Cal State LA faculty prepare high-quality virtual instruction to engage students in the fall

July 14, 2020

By Jillian Beck | Cal State LA News Service

Cal State LA faculty are preparing innovative courses to engage students in a virtual environment during the fall semester.

Many are taking part in workshops offered by the university’s Center for Effective Teaching and Learning (CETL) to pick up creative new strategies to incorporate into their courses.

CETL’s Alt-Instruction certificate program and accompanying Summer Institute aim to help faculty convert traditional face-to-face courses to virtual environments using effective practices that engage students and build community.

“I am excited that our faculty are rapidly adopting these [virtual instruction strategies]—it is an opportunity for creative disruption,” said Catherine Haras, senior director for CETL. “I think out of it will come a shared experience for what we mean about a high-quality online environment for our students.”


Faculty innovation in the virtual classroom: Q&A with Socorro Orozco, Charter College of Education

Faculty innovation in the virtual classroom: Q&A with Marla Parker, College of Natural and Social Sciences

Faculty innovation in the virtual classroom: Q&A with Ali R. Tayyeb, Rongxiang Xu College of Health and Human Services

Faculty innovation in the virtual classroom: Q&A with Michael Willard, College of Arts and Letters

To complete the Alt-Instruction program, faculty take five core workshops and one elective through webinars and self-paced modules. Topics include teaching reading and writing remotely, online quizzes and exams, building community within their courses and leveraging multimedia.

Faculty then put theory into practice by building out their fall courses in Canvas, the university’s learning management system, using CETL templates and strategies. Instructors who complete the workshops, create their Canvas courses, and are teaching in the fall are eligible for a one-time support stipend of up to $2,000 as part of the Summer Institute, which was announced by the Los Angeles Chapter of the California Faculty Association and the Office of the Provost.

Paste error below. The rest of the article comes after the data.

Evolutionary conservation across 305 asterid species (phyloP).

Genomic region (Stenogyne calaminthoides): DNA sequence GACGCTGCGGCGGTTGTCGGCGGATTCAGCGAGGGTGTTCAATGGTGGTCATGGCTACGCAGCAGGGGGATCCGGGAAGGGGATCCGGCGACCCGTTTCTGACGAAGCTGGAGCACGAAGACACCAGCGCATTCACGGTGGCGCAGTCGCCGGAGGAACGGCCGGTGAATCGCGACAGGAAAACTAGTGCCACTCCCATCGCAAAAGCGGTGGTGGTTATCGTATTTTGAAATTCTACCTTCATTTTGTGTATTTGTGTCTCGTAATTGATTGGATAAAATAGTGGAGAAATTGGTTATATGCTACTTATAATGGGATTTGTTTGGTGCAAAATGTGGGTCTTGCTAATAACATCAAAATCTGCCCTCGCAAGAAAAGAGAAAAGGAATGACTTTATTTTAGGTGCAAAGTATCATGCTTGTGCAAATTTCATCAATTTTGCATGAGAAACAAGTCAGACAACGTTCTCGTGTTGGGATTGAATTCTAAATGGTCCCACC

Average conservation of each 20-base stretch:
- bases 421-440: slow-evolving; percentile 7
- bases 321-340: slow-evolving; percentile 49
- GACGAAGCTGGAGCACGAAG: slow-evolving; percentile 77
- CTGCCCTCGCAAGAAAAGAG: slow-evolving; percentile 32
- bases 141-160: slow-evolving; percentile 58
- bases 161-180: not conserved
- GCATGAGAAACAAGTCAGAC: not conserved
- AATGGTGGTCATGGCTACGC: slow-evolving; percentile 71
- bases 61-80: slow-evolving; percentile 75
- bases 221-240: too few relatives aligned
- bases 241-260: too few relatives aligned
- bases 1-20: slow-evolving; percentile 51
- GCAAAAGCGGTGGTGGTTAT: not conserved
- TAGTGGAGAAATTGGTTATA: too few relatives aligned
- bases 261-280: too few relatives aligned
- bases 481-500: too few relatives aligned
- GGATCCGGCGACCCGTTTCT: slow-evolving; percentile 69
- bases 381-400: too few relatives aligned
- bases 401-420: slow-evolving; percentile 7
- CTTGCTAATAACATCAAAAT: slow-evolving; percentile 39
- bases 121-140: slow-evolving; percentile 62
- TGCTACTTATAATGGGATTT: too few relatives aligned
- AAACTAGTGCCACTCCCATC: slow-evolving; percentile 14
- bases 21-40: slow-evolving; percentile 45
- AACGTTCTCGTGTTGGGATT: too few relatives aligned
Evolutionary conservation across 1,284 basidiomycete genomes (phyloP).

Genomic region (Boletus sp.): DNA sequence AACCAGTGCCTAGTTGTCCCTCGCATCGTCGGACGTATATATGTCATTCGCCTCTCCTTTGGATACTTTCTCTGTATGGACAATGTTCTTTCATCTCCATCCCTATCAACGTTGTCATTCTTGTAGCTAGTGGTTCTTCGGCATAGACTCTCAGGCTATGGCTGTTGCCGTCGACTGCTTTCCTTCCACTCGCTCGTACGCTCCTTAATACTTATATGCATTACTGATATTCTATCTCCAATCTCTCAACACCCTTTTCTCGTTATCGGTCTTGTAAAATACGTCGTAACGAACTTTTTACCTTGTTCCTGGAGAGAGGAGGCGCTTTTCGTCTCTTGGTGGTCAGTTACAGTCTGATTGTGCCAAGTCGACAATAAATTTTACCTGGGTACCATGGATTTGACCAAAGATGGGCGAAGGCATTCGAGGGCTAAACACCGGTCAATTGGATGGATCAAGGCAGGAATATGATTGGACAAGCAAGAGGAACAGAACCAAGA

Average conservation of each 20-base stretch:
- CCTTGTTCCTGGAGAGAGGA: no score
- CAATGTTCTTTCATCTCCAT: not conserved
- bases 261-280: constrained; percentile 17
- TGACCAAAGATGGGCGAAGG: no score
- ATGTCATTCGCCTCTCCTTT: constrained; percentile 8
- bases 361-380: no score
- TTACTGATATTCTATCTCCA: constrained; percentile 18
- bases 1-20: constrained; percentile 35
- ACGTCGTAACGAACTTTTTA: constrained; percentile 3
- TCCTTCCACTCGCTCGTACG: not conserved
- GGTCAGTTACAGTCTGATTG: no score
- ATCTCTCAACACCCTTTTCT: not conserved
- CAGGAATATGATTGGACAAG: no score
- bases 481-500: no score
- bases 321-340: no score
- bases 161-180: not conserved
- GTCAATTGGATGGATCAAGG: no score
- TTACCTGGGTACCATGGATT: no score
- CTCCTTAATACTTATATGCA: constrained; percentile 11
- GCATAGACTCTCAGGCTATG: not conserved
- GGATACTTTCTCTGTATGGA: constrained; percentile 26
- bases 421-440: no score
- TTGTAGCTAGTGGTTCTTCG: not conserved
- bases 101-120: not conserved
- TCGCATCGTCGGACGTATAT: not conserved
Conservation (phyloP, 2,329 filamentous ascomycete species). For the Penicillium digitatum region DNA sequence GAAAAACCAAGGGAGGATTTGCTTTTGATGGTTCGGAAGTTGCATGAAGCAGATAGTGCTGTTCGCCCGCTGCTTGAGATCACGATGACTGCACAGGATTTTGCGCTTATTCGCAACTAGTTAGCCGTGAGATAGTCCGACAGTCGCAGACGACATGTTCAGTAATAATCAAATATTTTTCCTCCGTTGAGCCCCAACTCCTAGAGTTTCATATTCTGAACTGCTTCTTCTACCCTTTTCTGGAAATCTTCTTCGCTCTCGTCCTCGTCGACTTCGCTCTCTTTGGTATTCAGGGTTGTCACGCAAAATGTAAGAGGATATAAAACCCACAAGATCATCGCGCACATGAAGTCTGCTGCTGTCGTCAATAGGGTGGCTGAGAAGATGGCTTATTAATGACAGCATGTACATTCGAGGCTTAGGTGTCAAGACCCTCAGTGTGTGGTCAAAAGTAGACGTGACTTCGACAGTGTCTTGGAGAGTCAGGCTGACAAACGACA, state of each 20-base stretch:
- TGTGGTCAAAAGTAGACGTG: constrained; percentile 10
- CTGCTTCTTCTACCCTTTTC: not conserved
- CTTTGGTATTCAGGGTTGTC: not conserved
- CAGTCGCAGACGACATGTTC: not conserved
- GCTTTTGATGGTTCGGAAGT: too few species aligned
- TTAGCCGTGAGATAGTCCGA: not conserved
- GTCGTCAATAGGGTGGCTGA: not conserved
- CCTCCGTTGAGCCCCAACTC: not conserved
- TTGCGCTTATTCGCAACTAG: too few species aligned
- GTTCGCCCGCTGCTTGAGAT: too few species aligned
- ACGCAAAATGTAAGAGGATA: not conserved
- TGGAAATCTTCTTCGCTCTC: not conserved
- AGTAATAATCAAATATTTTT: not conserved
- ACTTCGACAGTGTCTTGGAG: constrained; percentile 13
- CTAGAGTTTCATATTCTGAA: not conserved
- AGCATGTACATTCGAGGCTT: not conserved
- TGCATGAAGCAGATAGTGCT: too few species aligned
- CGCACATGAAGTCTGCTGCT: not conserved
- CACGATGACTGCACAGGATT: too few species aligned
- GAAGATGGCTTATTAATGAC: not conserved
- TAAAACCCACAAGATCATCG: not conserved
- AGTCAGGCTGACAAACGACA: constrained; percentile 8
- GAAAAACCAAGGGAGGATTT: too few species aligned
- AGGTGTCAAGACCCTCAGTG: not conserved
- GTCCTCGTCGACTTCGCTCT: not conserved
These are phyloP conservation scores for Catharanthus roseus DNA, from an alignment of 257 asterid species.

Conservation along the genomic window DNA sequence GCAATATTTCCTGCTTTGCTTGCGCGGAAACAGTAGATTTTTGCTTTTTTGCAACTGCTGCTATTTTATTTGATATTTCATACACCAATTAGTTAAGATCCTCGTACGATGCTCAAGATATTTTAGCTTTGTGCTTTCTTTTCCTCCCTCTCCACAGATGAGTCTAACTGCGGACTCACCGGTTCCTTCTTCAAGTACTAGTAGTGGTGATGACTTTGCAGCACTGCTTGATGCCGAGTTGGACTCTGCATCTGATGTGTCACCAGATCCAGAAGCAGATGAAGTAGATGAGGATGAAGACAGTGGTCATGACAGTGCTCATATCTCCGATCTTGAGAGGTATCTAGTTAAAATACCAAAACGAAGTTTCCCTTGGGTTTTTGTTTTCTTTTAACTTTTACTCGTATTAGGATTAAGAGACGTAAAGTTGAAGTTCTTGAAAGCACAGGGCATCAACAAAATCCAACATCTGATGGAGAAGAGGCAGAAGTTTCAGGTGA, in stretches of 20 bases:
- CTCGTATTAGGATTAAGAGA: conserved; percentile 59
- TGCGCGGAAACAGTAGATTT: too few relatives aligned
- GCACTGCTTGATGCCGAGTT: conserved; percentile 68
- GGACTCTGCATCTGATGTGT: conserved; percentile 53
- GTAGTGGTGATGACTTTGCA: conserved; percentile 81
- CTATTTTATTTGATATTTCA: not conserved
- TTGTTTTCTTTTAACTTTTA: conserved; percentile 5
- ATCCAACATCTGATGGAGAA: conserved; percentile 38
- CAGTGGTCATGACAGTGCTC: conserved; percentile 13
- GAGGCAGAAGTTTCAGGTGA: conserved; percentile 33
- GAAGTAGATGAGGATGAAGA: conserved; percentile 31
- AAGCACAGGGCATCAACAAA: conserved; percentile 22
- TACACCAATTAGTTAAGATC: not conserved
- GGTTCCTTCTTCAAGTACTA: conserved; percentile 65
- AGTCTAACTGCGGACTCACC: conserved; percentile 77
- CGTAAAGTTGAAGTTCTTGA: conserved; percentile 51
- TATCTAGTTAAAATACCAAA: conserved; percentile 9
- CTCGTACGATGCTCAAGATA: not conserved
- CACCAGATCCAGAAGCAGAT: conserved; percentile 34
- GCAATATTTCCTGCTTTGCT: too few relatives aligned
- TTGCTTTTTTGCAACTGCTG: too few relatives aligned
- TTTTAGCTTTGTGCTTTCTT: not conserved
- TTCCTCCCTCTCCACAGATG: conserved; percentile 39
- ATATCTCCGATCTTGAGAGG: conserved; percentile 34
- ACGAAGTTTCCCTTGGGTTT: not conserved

More than 1,200 instructors have enrolled in at least one of the workshops since the program launched in April, Haras said. Nearly 400 faculty have so far completed all the workshops required for the certificate as of July 7 and are moving on to the Summer Institute.

One workshop, delivered as a live webinar, encourages a mix of synchronous and asynchronous methods, meaning activities requiring real-time interactions (such as a live Zoom lecture) versus those that do not (like an online discussion board). The webinar also recommends creative uses of multimedia and other resources to enhance student learning during virtual instruction.

Ali Tayyeb, an assistant professor in the Patricia A. Chin School of Nursing in the Rongxiang Xu College of Health and Human Services, praised the CETL workshops for helping him rethink his approach to delivering effective instruction to students in a virtual environment.

Tayyeb completed all of the workshops for the Alt-Instruction certificate and is now working on designing the Canvas pages for his fall courses, which include nursing research, nursing leadership and ambulatory care nursing. He is incorporating multimedia into his courses, including podcast interviews that he conducts with national nursing leaders to enable his students to learn from top practitioners in the field.

“This experience provides opportunities for us to be more innovative and think outside of the box,” said Tayyeb, a U.S. Navy veteran and a double alumnus of Cal State LA.